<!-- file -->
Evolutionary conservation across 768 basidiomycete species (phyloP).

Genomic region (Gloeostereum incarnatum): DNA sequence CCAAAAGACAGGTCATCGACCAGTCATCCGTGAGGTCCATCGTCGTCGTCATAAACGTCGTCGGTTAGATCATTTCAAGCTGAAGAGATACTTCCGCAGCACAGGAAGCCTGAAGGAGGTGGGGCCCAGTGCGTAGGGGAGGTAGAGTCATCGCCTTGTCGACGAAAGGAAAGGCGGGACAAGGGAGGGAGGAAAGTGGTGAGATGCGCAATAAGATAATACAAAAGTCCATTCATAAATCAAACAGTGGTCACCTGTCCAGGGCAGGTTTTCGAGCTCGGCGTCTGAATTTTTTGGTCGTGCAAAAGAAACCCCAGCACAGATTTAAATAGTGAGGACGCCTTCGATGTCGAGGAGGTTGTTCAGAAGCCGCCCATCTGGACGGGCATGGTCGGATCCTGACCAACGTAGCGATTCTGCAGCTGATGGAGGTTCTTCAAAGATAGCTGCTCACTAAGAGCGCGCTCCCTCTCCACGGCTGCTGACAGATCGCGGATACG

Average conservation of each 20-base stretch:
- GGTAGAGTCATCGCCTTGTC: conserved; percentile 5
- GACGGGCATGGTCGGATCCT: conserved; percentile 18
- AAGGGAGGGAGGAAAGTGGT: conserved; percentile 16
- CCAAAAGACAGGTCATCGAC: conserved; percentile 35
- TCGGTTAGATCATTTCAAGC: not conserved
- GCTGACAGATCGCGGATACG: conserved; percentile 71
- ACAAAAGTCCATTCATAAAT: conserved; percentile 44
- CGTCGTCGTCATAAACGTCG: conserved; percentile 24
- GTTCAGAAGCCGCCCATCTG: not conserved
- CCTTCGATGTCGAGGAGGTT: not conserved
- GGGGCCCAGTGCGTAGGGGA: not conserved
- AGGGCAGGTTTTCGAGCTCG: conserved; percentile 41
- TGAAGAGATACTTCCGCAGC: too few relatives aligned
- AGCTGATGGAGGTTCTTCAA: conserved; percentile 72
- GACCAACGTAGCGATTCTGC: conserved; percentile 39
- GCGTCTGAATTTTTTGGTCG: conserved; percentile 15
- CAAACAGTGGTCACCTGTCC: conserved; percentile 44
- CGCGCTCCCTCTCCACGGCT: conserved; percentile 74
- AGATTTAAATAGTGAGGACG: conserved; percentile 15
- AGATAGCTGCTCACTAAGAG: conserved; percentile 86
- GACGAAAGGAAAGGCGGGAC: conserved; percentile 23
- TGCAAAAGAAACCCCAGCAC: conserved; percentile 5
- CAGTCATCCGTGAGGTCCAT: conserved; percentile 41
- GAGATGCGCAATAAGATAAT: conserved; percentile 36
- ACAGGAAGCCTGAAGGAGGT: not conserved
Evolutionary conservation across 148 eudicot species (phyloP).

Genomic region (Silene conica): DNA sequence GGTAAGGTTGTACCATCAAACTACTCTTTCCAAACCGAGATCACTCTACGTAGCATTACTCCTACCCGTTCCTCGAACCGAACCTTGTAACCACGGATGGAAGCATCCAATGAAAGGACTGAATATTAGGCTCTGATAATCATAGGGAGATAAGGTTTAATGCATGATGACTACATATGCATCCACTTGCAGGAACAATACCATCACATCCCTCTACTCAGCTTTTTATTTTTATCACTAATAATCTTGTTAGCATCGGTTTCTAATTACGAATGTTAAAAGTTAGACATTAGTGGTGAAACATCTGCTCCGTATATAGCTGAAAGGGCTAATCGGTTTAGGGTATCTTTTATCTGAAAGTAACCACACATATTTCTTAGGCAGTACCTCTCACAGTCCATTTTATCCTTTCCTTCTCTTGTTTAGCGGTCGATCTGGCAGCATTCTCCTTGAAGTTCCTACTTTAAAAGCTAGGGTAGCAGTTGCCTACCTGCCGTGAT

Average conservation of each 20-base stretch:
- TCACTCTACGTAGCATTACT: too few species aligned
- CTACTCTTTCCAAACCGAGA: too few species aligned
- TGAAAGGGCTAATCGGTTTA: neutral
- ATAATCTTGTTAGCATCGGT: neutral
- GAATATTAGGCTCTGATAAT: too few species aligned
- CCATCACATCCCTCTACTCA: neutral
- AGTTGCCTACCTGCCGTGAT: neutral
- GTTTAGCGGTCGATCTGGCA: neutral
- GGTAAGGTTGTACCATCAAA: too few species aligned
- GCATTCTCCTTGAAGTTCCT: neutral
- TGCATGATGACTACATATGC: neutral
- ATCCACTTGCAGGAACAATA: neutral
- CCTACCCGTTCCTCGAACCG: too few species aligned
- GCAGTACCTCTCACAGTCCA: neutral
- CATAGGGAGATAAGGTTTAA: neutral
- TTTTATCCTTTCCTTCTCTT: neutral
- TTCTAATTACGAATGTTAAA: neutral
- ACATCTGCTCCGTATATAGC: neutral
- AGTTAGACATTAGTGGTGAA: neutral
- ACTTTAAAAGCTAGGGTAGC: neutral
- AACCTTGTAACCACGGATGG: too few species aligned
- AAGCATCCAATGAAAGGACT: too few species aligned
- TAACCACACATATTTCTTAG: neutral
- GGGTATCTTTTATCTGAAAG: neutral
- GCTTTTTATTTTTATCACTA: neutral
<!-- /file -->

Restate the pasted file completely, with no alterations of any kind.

Evolutionary conservation across 768 basidiomycete species (phyloP).

Genomic region (Gloeostereum incarnatum): DNA sequence CCAAAAGACAGGTCATCGACCAGTCATCCGTGAGGTCCATCGTCGTCGTCATAAACGTCGTCGGTTAGATCATTTCAAGCTGAAGAGATACTTCCGCAGCACAGGAAGCCTGAAGGAGGTGGGGCCCAGTGCGTAGGGGAGGTAGAGTCATCGCCTTGTCGACGAAAGGAAAGGCGGGACAAGGGAGGGAGGAAAGTGGTGAGATGCGCAATAAGATAATACAAAAGTCCATTCATAAATCAAACAGTGGTCACCTGTCCAGGGCAGGTTTTCGAGCTCGGCGTCTGAATTTTTTGGTCGTGCAAAAGAAACCCCAGCACAGATTTAAATAGTGAGGACGCCTTCGATGTCGAGGAGGTTGTTCAGAAGCCGCCCATCTGGACGGGCATGGTCGGATCCTGACCAACGTAGCGATTCTGCAGCTGATGGAGGTTCTTCAAAGATAGCTGCTCACTAAGAGCGCGCTCCCTCTCCACGGCTGCTGACAGATCGCGGATACG

Average conservation of each 20-base stretch:
- GGTAGAGTCATCGCCTTGTC: conserved; percentile 5
- GACGGGCATGGTCGGATCCT: conserved; percentile 18
- AAGGGAGGGAGGAAAGTGGT: conserved; percentile 16
- CCAAAAGACAGGTCATCGAC: conserved; percentile 35
- TCGGTTAGATCATTTCAAGC: not conserved
- GCTGACAGATCGCGGATACG: conserved; percentile 71
- ACAAAAGTCCATTCATAAAT: conserved; percentile 44
- CGTCGTCGTCATAAACGTCG: conserved; percentile 24
- GTTCAGAAGCCGCCCATCTG: not conserved
- CCTTCGATGTCGAGGAGGTT: not conserved
- GGGGCCCAGTGCGTAGGGGA: not conserved
- AGGGCAGGTTTTCGAGCTCG: conserved; percentile 41
- TGAAGAGATACTTCCGCAGC: too few relatives aligned
- AGCTGATGGAGGTTCTTCAA: conserved; percentile 72
- GACCAACGTAGCGATTCTGC: conserved; percentile 39
- GCGTCTGAATTTTTTGGTCG: conserved; percentile 15
- CAAACAGTGGTCACCTGTCC: conserved; percentile 44
- CGCGCTCCCTCTCCACGGCT: conserved; percentile 74
- AGATTTAAATAGTGAGGACG: conserved; percentile 15
- AGATAGCTGCTCACTAAGAG: conserved; percentile 86
- GACGAAAGGAAAGGCGGGAC: conserved; percentile 23
- TGCAAAAGAAACCCCAGCAC: conserved; percentile 5
- CAGTCATCCGTGAGGTCCAT: conserved; percentile 41
- GAGATGCGCAATAAGATAAT: conserved; percentile 36
- ACAGGAAGCCTGAAGGAGGT: not conserved
Evolutionary conservation across 148 eudicot species (phyloP).

Genomic region (Silene conica): DNA sequence GGTAAGGTTGTACCATCAAACTACTCTTTCCAAACCGAGATCACTCTACGTAGCATTACTCCTACCCGTTCCTCGAACCGAACCTTGTAACCACGGATGGAAGCATCCAATGAAAGGACTGAATATTAGGCTCTGATAATCATAGGGAGATAAGGTTTAATGCATGATGACTACATATGCATCCACTTGCAGGAACAATACCATCACATCCCTCTACTCAGCTTTTTATTTTTATCACTAATAATCTTGTTAGCATCGGTTTCTAATTACGAATGTTAAAAGTTAGACATTAGTGGTGAAACATCTGCTCCGTATATAGCTGAAAGGGCTAATCGGTTTAGGGTATCTTTTATCTGAAAGTAACCACACATATTTCTTAGGCAGTACCTCTCACAGTCCATTTTATCCTTTCCTTCTCTTGTTTAGCGGTCGATCTGGCAGCATTCTCCTTGAAGTTCCTACTTTAAAAGCTAGGGTAGCAGTTGCCTACCTGCCGTGAT

Average conservation of each 20-base stretch:
- TCACTCTACGTAGCATTACT: too few species aligned
- CTACTCTTTCCAAACCGAGA: too few species aligned
- TGAAAGGGCTAATCGGTTTA: neutral
- ATAATCTTGTTAGCATCGGT: neutral
- GAATATTAGGCTCTGATAAT: too few species aligned
- CCATCACATCCCTCTACTCA: neutral
- AGTTGCCTACCTGCCGTGAT: neutral
- GTTTAGCGGTCGATCTGGCA: neutral
- GGTAAGGTTGTACCATCAAA: too few species aligned
- GCATTCTCCTTGAAGTTCCT: neutral
- TGCATGATGACTACATATGC: neutral
- ATCCACTTGCAGGAACAATA: neutral
- CCTACCCGTTCCTCGAACCG: too few species aligned
- GCAGTACCTCTCACAGTCCA: neutral
- CATAGGGAGATAAGGTTTAA: neutral
- TTTTATCCTTTCCTTCTCTT: neutral
- TTCTAATTACGAATGTTAAA: neutral
- ACATCTGCTCCGTATATAGC: neutral
- AGTTAGACATTAGTGGTGAA: neutral
- ACTTTAAAAGCTAGGGTAGC: neutral
- AACCTTGTAACCACGGATGG: too few species aligned
- AAGCATCCAATGAAAGGACT: too few species aligned
- TAACCACACATATTTCTTAG: neutral
- GGGTATCTTTTATCTGAAAG: neutral
- GCTTTTTATTTTTATCACTA: neutral